As pets age, their needs seem to simplify—long naps replace long walks, and dramatic duels with feather wands and fly swatters end in a truce. While senior pets require less physical activity, training, and supervision, regular care and attention are as crucial as when they were younger, to ensure their health and wellbeing.

Unfortunately, as pets enter their more peaceful, contemplative years, they may fade into the background, especially in a busy home. Here are five easy ways to promote your pet’s health throughout their golden years. 

#1: Maintain regular veterinary care for your senior pet

Your senior pet may look sedentary on the outside, but inside, their health could be rapidly changing. Time naturally weakens the immune system and negatively affects organ function—especially the kidneys and liver—making your senior pet vulnerable to illness. Semi-annual veterinary exams and senior wellness testing (e.g., blood work and urinalysis) allow us to detect early changes in your pet’s health, to avoid a potential crisis. More frequent exams also allow us to monitor and manage chronic conditions, such as periodontal disease, diabetes, Cushing’s disease, and arthritis.

In addition to twice-yearly exams for your senior pet, schedule an appointment if you observe any health or behavior changes, including:

  • New or worsening mobility issues
  • Loss of appetite
  • Weight loss
  • House soiling
  • Increased urination and thirst
  • Vomiting or diarrhea
  • Lethargy
  • Limping
  • Growths or swelling
  • Personality change

#2: Perform a monthly cancer check on your senior pet

Early detection is the best chance to effectively treat many health conditions, including cancer, which affects half of all pets 10 years and older. Take a close look at your senior pet once a month with a nose-to-tail home exam.

  • Try to examine your pet in the same place each time, with your pet in the same position.
  • Look and feel for symmetry by comparing their left and right sides and limbs.
  • Check eyes, ears, nose, and mouth for unusual discharge or odor.
  • Feel your pet’s lymph nodes for swelling or asymmetry.
  • Note any new skin growths, hair loss, or irritated areas.
  • Palpate your pet’s muscles over the shoulder, back, and hind legs.
  • Note any areas of pain or resistance.
  • Video and take photos of your pet standing and walking.

Log your findings in a notebook or on your phone. Address any concerns or discoveries with your pet’s veterinarian at University Veterinary Hospital. Our cutting-edge diagnostics and world-class oncology service can support your pet through any diagnosis, and provide you with treatment options. 

#3: Exercise your senior pet daily physically and mentally

Age-related bone, muscle, and cartilage loss are inevitable—but weight gain is preventable. Senior pets need low-impact exercise to decrease arthritis pain and stiffness, and maintain strength and flexibility. Leash walks on level ground are appropriate and effective exercise for most senior dogs, while a food-dispensing ball or foraging toys will encourage senior cats to move. If your pet needs extra assistance—or motivation—our rehabilitation service can customize a therapeutic plan that focuses on maintaining pain-free movement, weight management, and building core strength and balance.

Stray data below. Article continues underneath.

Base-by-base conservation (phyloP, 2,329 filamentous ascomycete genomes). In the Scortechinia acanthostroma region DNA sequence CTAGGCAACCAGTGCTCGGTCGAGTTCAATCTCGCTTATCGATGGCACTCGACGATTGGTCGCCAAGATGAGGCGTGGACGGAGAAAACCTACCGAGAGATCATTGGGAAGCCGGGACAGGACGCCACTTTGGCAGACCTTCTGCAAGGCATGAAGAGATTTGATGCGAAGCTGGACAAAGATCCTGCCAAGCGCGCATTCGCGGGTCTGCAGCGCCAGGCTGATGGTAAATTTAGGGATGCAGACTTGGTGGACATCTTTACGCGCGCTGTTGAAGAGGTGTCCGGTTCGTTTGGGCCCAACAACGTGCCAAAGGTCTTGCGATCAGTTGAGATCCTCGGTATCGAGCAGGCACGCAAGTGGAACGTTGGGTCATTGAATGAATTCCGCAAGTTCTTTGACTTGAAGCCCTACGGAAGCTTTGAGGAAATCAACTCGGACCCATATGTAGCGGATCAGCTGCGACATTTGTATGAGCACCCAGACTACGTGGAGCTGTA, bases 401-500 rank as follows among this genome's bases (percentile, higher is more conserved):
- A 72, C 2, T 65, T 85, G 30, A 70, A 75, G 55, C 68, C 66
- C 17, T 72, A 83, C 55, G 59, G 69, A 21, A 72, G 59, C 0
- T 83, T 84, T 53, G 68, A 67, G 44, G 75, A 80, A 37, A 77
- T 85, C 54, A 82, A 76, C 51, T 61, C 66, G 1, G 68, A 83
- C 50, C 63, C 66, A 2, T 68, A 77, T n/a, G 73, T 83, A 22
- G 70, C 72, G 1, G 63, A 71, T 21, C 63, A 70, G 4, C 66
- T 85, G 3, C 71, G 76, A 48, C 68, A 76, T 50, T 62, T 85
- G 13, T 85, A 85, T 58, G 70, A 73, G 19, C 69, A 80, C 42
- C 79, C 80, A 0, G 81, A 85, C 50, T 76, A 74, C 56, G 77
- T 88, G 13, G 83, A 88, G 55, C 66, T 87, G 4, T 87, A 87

For pets with limited mobility, puzzle toys and interactive feeders are a great way to engage the mind and exercise the body without high physical demands. Enrichment activities and puzzle toys may also help slow the progression of cognitive dysfunction syndrome.

#4: Feed your senior pet a high quality diet

Senior pets develop different eating habits and nutritional requirements. They need fewer calories because of their reduced energy levels, high quality protein to maintain muscle health, fiber to maintain a healthy gut and stabilize blood glucose, and soft food or smaller bites to make chewing easier.

Pets with kidney disease, diabetes, liver failure, or heart disease often need specialized diets with restricted ingredients. Your veterinarian will advise you on the right foods for your senior pet.

#5: Make senior pet home modifications

Senior pets often face physical and psychological challenges at home that can make appropriate behavior (i.e., eliminating outdoors or in the litter box) and engaging with family members difficult. 

If your pet is avoiding certain home areas, adjust their environment by:

  • Placing non-slip rugs on slick floors
  • Providing an orthopedic pet bed to alleviate joint pain and reduce stiffness
  • Installing pet ramps for your couch, bed, and car
  • Taking your dog outside more frequently
  • Keeping litter boxes centrally located, and ensuring one side has a low entry
  • Restricting pet access to stairs and spare rooms to decrease falls, wandering, and accidents

Finally, focus attention and affection on your senior pet every day. Pets crave social interaction, but may miss out on regular opportunities because of their mobility issues or reduced activity. Consistent social engagement positively impacts your senior pet’s health and decreases their stress, which tends to rise as they experience sensory loss and physical changes. Your presence, and simple, frequent reassurance, is medicine for your senior pet’s soul—no prescription required.

If you’d like to learn how the University Veterinary Hospital rehabilitation service can improve your senior pet’s quality of life, or to schedule a senior pet wellness exam, contact our caring support team.